Singing Lesson – Best Falsetto Exercise

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Best Falsetto Exercise with Sally Morgan and Sing Like You Speak

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18 thoughts on “Singing Lesson – Best Falsetto Exercise

  1. Sally, there are some teachers who advocate letting the slide remain in
    falsetto. Can you possibly explain why you’re not?

  2. It depends on the purpose of the exercise. If the exercise were to remain
    in falsetto through a range not normally sung in falsetto, i’m not sure
    what that purpose would be. You might want to ask. This exercise is focused
    to ‘inform’ the full voice of the flexibility and height that is available.
    It also helps the singer to be comfortable exploring falsetto and switching
    from full voice to falsetto. 

  3. Good question. No it’s not falsetto – he’s singing full voice. You might
    try singing it yourself in falsetto just to sing it w/out pushing. When you
    do it full voice, think of going down in your body and NOT up! Have fun!

  4. Falsetto is a ‘higher’ voice – higher than what we consider ‘normal’ –
    mostly referred to in men, but women can have a falsetto too. The sound is
    lighter. Look it up on Wikipedia if you want a very technical explanation. 

  5. Falsetto is more important for male singers – not so much female. Females
    don’t need to use falsetto but can depending on the type of music they
    sing.

  6. You ask great questions – no worries. Celine Dion (I actually know her
    voice teacher) I would work very differently with her voice. At times she’s
    really nasal and at times, she’s really using her throat – 2 very big
    points of technique that I would work on with her. Jason Mraz has amazing
    technique – I love listening to him. He uses his voice as a percussion
    instrument. If you’re into jazz check out Kurt Elling an AMAZING singer. He
    uses his voice like a tenor saxophone. All the best.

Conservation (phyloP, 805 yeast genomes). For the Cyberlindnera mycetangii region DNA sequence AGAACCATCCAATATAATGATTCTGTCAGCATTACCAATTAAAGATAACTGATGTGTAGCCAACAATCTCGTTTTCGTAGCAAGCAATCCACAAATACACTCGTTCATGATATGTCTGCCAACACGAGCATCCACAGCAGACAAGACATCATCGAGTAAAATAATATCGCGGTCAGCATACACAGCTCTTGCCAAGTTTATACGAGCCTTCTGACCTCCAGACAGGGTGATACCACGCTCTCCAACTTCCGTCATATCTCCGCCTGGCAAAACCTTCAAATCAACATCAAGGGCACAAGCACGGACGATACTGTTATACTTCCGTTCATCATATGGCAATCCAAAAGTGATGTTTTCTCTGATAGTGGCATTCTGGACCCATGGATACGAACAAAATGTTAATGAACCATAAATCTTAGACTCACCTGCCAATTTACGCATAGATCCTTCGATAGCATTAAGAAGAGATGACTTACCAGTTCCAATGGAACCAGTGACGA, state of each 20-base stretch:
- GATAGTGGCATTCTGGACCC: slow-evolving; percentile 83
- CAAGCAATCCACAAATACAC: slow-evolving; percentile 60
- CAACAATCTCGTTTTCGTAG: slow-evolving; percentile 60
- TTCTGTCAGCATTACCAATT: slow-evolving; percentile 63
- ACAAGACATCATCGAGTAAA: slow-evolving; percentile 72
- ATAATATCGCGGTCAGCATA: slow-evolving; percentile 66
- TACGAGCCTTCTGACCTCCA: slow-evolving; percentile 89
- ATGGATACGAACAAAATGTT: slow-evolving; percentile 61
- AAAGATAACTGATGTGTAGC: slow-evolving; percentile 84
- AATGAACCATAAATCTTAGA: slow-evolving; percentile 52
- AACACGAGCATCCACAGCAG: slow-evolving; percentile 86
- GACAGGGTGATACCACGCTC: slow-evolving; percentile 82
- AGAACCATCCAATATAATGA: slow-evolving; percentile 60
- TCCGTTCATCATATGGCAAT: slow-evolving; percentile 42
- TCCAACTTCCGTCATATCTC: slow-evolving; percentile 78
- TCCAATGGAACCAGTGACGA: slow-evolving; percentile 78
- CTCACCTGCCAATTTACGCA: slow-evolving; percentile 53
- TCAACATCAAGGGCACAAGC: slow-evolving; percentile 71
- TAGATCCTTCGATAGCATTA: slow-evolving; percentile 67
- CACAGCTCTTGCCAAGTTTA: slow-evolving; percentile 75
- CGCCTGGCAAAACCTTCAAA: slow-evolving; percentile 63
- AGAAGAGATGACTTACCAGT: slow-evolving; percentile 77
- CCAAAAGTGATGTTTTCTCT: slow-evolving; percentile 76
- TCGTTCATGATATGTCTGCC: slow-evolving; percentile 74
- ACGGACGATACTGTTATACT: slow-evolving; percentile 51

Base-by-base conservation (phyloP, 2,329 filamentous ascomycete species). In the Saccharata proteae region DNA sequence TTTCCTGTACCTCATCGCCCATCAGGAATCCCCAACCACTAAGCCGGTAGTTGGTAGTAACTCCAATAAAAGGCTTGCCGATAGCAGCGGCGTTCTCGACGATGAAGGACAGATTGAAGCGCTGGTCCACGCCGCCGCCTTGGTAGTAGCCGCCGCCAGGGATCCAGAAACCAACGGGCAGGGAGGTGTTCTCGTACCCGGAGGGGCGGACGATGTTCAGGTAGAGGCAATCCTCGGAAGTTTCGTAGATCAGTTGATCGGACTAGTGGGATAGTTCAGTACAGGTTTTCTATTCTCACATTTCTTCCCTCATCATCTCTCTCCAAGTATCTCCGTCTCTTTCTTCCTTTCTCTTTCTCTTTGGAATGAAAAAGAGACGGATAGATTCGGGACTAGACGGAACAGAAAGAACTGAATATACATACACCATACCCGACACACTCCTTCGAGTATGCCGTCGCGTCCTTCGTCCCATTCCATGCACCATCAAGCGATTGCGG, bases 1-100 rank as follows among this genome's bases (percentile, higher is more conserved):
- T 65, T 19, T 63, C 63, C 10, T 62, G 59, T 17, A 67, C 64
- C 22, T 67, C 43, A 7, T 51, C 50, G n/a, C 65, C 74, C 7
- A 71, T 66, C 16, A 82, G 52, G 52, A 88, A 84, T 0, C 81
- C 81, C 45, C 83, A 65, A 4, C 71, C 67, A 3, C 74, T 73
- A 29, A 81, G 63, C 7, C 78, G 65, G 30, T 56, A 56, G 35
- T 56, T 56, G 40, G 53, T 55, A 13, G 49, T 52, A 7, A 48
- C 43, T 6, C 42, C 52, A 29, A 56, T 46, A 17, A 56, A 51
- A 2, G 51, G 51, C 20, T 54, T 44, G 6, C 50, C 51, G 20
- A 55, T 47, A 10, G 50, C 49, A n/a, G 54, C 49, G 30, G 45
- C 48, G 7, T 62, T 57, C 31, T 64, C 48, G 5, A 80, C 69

7. You can start by speaking in a fake girly voice to explore that range. Do
    that for a few days and then see if this exercise works for you. All the
    best!

  8. Hi! Keep going further with these videos and there’s an exercise to help
    you with switch quickly from one register to another. Don’t force it, just
    let it shift. All the best!

  9. The most difficult aspect of my vocal training has been understanding what
    falsetto is. I used to sing on a near-swallow with a high larynx that went
    up as if it could meet the hyoid bone. I did not know any other way to get
    higher pitches, but could only take that coordination up to C5. Now I can
    take it to F5, but it is not much louder than it started out and I avoid
    working out that part of the voice for fear of mistaking it for the whistle
    register.

    From what I understand, there is another version of falsetto, which is done
    with a low larynx. It is not at all clear which falsetto is used in
    training the singing voice: low larynx or “high/hyoid” larynx. Which is it?
    I’ve seen a singer train the low larynx hooty falsetto toward head voice,
    and I’ve also seen cisgender people training a high larynx into their new
    speaking voice. The two sound NOTHING LIKE each other, so I am almost going
    to conclude that both can be used in singing training, because no one can
    seem to come up with a solid definition for falsetto or how it is produced.

  10. Some will only be useful for beginners, others may work only for those in intermediate or advanced levels, yet others will teach only pop music, Bel Canto or jazz singing.

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